Taxpayers who object to public money being advanced to defend public employees and officials charged with crimes should attend the September 18th public hearing at 7:00 PM at Monticello Village Hall.
The obligation of each member of the Board of Trustees is to look out for and protect the best interests of the Village of Monticello as a whole, not for our own personal welfare. A proposed local law places any member of the Board of Trustees who might votes in favor in jeopardy of personal liability for theft and malfeasance.
The board voted 4 to 1 (Carmen Rue dissented) to hold the September 18th public hearing.
The public is invited to speak.
Lawyer Dennis Lynch of South Nyack (pictured at right), who drafted the proposed law and whose firm would substantially benefit from its passage, is expected to push Trustees to vote for its immediate approval the same night.
Presently, a Grand Jury at the Lawrence H. Cooke Sullivan County Court House is investigating if one or more Monticello officials, such as Village Manager John LiGreci and/or others, may be guilty of felonies while acting in their official capacities.
As of now, no Village officials are charged with any felonies, though several have been subpoenaed.
Lynch's proposed law would cover defense against crimes of all degree (both felonies and misdemeanors), regardless of the crime's nature, if the employee pleads Not Guilty and claims the offense was part of his or her official duties.
If officials are charged by the present Grand Jury or for any other crimes in the future, unless the law proposed by Mr. Lynch is stopped, the taxpayers of Monticello would pay legal fees to defend them.
Only if accused employee(s) are found guilty, under Mr. Lynch's proposal, would they be expected to "reimburse" the Village of Monticello for legal defense fees already paid to Feerick Lynch and MacCartney PLLC and other other lawyers benefitting from the local law.
Precisely how the Village could expect to collect such a debt from a former employee who would then be a convicted criminal is not addressed by Mr. Lynch.
In my opinion, an act designed to benefit one or more board members or their friends at Village Hall, giving interest-free loans in the form of advance payments prior to a finding of Not Guilty or dismissal is theft by those board members who pass this impermissible local law.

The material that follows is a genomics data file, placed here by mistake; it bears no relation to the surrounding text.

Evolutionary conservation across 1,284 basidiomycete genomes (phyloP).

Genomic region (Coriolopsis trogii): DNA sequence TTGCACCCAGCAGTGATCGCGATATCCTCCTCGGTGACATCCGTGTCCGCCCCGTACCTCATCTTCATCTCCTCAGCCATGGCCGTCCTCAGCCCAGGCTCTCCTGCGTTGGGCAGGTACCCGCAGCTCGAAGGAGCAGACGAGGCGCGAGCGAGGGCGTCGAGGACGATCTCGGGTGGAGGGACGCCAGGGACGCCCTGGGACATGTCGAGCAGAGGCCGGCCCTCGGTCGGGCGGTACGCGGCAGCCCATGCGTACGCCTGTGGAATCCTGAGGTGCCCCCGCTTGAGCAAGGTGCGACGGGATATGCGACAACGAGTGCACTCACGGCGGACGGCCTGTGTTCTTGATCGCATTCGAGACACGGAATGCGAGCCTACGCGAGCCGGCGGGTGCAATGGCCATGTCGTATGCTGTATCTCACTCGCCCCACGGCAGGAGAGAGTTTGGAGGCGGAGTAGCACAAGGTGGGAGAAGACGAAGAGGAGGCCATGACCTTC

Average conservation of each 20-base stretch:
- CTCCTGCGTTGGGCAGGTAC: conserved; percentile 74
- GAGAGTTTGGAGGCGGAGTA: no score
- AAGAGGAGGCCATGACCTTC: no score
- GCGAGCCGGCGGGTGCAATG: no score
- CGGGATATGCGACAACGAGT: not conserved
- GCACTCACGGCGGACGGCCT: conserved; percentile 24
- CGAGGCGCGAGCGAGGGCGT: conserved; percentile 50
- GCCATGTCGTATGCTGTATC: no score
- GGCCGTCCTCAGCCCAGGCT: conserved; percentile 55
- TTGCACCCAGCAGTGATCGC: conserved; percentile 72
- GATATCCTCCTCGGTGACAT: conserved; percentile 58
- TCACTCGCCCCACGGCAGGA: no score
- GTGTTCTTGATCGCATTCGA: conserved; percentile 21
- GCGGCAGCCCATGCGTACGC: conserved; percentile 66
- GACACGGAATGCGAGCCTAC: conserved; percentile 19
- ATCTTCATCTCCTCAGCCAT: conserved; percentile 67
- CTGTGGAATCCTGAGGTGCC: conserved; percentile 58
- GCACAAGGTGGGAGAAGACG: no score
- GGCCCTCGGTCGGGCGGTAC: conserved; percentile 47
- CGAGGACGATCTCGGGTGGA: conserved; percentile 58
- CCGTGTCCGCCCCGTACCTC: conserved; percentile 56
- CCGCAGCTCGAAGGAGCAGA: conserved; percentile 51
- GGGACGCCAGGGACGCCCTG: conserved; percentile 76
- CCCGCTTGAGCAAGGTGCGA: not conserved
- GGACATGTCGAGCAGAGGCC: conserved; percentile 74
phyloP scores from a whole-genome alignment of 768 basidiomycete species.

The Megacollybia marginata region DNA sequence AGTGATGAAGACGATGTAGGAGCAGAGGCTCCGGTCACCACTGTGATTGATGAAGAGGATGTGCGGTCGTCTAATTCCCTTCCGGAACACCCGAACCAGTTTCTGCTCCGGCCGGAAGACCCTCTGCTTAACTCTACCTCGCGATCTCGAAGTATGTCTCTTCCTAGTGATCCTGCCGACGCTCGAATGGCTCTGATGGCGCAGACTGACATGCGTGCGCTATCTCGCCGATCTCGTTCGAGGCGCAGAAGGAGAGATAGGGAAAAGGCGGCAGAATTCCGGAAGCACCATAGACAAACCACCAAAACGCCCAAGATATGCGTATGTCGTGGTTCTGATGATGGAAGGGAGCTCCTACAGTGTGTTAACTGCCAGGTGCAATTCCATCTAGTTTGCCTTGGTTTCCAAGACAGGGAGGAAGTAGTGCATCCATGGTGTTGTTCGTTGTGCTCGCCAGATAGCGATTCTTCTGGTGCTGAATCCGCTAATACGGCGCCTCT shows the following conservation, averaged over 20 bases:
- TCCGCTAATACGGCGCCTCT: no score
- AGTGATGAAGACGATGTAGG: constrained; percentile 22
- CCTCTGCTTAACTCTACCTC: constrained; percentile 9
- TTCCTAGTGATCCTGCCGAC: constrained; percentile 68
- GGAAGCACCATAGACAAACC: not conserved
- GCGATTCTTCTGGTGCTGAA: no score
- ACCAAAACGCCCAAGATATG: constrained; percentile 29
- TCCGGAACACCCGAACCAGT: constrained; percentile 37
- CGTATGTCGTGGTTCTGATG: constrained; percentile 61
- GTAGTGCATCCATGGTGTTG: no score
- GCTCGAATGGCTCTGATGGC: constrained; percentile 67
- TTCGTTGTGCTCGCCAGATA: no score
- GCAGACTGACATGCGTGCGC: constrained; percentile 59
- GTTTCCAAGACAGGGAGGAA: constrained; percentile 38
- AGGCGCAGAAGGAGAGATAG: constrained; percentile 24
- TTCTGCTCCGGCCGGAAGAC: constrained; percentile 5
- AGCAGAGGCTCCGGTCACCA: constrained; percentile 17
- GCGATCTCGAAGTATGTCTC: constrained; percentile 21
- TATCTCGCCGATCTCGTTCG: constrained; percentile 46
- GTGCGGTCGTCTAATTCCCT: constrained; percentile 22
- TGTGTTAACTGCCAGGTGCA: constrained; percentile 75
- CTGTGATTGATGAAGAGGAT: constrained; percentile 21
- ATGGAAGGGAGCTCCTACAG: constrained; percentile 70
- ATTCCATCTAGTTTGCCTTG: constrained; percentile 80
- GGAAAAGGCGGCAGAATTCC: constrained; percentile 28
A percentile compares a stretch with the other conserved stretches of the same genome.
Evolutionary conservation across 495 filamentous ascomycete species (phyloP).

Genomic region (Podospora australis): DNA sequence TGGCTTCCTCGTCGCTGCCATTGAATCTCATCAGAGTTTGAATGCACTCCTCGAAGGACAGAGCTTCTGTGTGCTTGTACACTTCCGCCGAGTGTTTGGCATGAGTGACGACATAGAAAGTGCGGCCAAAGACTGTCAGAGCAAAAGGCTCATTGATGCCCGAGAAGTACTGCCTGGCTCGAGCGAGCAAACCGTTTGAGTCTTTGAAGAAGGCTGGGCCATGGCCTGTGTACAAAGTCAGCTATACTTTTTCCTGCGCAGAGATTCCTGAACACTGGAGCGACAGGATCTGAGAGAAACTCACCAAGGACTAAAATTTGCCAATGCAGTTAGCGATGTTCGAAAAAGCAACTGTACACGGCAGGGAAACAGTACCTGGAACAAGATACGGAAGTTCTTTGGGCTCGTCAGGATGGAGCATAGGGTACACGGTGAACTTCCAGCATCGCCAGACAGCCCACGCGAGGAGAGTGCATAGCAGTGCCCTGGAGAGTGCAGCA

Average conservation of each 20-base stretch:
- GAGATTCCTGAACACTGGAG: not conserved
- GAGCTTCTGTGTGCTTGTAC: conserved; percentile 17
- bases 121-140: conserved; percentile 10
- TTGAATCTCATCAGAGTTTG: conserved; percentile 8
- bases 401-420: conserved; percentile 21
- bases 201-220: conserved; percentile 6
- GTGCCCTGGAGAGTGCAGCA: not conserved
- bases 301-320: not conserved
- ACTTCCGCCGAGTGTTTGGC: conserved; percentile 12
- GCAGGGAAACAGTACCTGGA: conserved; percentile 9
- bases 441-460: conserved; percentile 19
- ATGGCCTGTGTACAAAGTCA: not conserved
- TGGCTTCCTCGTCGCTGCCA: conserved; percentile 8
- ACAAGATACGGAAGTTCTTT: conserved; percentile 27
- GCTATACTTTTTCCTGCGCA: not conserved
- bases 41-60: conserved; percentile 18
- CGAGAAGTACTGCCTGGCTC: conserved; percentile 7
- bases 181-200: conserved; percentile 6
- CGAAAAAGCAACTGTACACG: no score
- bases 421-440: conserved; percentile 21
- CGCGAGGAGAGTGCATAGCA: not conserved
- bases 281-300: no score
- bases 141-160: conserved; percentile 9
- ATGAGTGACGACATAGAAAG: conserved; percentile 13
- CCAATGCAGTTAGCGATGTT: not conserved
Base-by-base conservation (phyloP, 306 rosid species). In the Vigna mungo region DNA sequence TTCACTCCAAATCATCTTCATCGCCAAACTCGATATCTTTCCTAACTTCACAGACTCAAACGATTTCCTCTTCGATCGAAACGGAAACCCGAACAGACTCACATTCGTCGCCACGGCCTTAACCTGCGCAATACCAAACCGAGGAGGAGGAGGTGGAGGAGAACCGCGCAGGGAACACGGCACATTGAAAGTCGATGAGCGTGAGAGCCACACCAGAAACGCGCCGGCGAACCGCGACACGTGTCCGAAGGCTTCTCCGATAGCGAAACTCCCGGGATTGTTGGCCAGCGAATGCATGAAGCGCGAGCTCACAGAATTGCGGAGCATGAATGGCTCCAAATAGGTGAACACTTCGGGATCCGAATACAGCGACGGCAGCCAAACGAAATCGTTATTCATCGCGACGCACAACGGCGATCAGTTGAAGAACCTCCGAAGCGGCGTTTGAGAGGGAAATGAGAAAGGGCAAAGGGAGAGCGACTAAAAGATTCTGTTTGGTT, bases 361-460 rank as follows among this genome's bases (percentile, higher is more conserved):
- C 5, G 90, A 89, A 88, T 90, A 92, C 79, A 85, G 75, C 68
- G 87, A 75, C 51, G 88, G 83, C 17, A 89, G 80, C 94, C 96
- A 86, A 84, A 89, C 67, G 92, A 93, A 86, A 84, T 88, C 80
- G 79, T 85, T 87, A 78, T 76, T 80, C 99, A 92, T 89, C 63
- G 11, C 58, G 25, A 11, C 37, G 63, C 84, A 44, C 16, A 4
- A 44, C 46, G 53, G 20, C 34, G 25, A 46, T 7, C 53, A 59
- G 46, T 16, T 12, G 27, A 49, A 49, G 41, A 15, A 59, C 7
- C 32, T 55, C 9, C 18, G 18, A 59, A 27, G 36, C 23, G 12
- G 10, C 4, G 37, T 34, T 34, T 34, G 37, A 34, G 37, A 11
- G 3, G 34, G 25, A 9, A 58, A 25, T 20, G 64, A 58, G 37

I would expect a restraining order prohibiting advance payment of criminal defense fees to be issued if the measure is passed on or after September 18th, and later challenged in court. Any Monticello taxpayer would have legal standing to file suit to stop the abuse of power and misuse of public money.
This law gives the false appearance of authorizing what amounts to Misappropriation of Public Funds. I believe that to pass such a law would constitute Malfeasance in Office and could be grounds for removal of an elected official by the Attorney General.
Despite the bad legal advice emanating from a high-priced Rockland County lawyer, Trustees should beware of the potential legal consequences that could be brought to bear upon them personally by appropriating public funds to benefit themselves or their friends.
Take, for example, the historical case of a Village employee convicted of stealing money from the Village Court in the early 1990s. If this law were in effect at the time of her arrest, once she was eventually convicted, the Village would have had to sue her in order to be “reimbursed” for legal defense fees already paid. It is not hard to imagine the difficulty the Village would encounter in collecting “reimbursement” by convicted criminals. (I am not talking about anyone presently charged, but about all the hypothetical situations that could arise in the future if and when Village officials or employees are ever charged with a crime committed during the performance of their duties.)
In some instances, the former official or employee, having been convicted, could be imprisoned – or file for bankruptcy. How would we collect then?